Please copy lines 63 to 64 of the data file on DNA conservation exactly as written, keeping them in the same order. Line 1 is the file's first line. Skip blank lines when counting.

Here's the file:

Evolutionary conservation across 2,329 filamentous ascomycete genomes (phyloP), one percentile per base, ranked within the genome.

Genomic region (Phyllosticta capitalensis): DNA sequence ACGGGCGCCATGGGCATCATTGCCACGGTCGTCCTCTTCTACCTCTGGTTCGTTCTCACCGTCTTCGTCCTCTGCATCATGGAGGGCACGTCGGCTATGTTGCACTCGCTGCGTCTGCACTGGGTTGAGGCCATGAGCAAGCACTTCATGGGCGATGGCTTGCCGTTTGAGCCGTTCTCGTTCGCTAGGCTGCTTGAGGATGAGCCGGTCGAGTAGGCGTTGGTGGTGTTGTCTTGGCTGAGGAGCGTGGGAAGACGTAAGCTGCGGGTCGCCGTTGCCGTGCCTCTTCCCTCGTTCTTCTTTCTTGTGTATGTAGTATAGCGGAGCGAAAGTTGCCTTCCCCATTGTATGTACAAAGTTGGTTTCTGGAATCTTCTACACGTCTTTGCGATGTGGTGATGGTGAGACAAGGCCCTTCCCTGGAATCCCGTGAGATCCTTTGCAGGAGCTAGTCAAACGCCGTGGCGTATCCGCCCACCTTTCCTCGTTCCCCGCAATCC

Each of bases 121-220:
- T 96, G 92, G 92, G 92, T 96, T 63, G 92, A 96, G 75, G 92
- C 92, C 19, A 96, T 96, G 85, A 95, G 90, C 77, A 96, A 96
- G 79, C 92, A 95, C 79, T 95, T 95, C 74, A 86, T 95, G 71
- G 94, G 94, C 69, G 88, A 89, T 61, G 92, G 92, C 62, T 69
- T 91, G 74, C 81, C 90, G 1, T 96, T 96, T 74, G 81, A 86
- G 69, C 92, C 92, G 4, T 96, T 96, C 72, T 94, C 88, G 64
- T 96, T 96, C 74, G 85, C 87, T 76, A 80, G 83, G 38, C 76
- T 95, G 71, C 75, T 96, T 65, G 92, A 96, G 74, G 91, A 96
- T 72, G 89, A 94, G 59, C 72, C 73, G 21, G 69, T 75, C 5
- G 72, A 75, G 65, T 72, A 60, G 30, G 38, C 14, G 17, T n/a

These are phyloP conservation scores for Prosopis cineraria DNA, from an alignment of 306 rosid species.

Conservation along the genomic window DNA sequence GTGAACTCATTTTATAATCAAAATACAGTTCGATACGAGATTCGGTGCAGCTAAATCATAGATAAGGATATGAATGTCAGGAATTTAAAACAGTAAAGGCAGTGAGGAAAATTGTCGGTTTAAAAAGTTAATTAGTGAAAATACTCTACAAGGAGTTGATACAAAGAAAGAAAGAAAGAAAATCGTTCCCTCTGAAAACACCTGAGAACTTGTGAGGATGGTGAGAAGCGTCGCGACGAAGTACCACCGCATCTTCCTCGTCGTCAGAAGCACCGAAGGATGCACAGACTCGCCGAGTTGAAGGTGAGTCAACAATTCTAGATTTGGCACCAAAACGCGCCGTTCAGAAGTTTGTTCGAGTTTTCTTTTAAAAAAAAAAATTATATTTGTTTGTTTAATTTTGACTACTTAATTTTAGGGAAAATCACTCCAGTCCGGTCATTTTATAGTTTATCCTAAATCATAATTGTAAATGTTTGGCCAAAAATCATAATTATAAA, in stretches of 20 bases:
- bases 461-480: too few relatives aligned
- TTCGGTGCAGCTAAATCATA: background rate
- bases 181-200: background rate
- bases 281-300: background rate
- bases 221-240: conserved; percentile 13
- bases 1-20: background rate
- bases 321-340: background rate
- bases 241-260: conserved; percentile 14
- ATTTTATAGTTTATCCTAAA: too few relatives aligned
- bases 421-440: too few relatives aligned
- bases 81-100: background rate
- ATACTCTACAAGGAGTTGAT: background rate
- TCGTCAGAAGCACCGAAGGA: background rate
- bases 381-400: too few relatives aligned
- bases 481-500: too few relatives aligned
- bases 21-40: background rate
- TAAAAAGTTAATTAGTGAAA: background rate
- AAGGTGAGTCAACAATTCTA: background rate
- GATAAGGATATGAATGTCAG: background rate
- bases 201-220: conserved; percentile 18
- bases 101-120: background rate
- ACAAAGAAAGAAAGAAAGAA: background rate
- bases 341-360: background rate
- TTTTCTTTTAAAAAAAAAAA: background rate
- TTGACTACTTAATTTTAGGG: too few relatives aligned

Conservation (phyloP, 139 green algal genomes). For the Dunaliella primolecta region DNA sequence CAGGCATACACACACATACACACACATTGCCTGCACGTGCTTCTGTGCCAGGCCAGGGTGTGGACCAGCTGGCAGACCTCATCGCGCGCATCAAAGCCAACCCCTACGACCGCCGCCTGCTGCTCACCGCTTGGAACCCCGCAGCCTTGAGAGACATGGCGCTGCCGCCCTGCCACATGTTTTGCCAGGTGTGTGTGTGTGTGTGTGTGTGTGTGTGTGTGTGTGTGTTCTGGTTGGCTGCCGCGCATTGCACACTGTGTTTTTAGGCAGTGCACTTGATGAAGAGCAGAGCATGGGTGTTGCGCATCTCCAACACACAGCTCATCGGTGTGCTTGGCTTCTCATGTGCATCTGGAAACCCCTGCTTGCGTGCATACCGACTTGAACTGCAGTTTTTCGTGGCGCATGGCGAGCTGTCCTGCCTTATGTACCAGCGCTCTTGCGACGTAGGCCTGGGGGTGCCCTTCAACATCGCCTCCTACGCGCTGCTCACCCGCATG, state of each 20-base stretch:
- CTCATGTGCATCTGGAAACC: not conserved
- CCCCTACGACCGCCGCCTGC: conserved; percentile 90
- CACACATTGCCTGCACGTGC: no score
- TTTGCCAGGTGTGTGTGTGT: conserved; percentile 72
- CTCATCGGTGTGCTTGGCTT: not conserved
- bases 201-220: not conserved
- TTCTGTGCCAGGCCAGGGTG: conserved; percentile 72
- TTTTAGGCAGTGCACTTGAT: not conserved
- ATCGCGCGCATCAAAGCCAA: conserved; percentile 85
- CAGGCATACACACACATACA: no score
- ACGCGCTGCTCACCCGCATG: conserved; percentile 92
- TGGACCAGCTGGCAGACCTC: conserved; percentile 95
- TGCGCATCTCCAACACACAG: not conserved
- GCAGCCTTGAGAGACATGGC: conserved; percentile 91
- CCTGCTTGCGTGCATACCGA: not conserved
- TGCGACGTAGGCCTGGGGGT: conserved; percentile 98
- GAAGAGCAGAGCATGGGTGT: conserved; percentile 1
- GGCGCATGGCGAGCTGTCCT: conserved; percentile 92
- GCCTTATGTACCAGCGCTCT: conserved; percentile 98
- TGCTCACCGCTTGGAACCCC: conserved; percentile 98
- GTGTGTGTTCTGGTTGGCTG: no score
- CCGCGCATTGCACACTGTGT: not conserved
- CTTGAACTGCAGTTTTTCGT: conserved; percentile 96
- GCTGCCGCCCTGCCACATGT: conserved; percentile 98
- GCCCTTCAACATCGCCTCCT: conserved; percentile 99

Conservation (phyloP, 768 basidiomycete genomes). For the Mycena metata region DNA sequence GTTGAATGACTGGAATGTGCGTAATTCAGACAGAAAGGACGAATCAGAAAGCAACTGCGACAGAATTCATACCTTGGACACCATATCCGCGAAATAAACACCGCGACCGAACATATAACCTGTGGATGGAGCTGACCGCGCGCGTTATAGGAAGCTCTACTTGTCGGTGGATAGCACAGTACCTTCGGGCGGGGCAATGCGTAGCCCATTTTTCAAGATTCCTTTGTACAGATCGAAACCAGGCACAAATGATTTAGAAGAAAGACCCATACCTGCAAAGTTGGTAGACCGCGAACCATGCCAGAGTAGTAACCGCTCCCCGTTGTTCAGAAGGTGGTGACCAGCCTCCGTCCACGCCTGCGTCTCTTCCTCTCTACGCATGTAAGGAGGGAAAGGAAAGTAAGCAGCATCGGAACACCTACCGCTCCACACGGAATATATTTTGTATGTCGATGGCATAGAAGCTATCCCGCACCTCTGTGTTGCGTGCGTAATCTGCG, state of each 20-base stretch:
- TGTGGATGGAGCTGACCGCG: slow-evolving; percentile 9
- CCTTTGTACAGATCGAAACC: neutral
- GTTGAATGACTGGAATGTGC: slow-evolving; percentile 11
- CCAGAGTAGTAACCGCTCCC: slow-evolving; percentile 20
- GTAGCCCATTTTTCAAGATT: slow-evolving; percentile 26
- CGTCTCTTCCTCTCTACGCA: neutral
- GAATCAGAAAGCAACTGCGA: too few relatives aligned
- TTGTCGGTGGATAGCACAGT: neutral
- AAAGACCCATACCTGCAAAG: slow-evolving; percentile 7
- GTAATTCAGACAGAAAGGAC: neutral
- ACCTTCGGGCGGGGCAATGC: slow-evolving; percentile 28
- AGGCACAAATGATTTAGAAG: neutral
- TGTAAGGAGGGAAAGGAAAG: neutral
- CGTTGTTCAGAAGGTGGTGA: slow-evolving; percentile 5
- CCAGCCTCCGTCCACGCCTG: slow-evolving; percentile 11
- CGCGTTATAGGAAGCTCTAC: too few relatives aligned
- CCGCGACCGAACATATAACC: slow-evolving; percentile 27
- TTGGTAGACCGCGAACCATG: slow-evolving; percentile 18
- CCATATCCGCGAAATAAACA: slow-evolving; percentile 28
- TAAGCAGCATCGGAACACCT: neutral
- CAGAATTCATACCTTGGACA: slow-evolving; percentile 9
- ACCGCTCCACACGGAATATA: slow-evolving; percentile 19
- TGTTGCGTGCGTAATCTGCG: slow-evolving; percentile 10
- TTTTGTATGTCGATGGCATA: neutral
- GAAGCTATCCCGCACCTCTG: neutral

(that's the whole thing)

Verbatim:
- CCGCGCATTGCACACTGTGT: not conserved
- CTTGAACTGCAGTTTTTCGT: conserved; percentile 96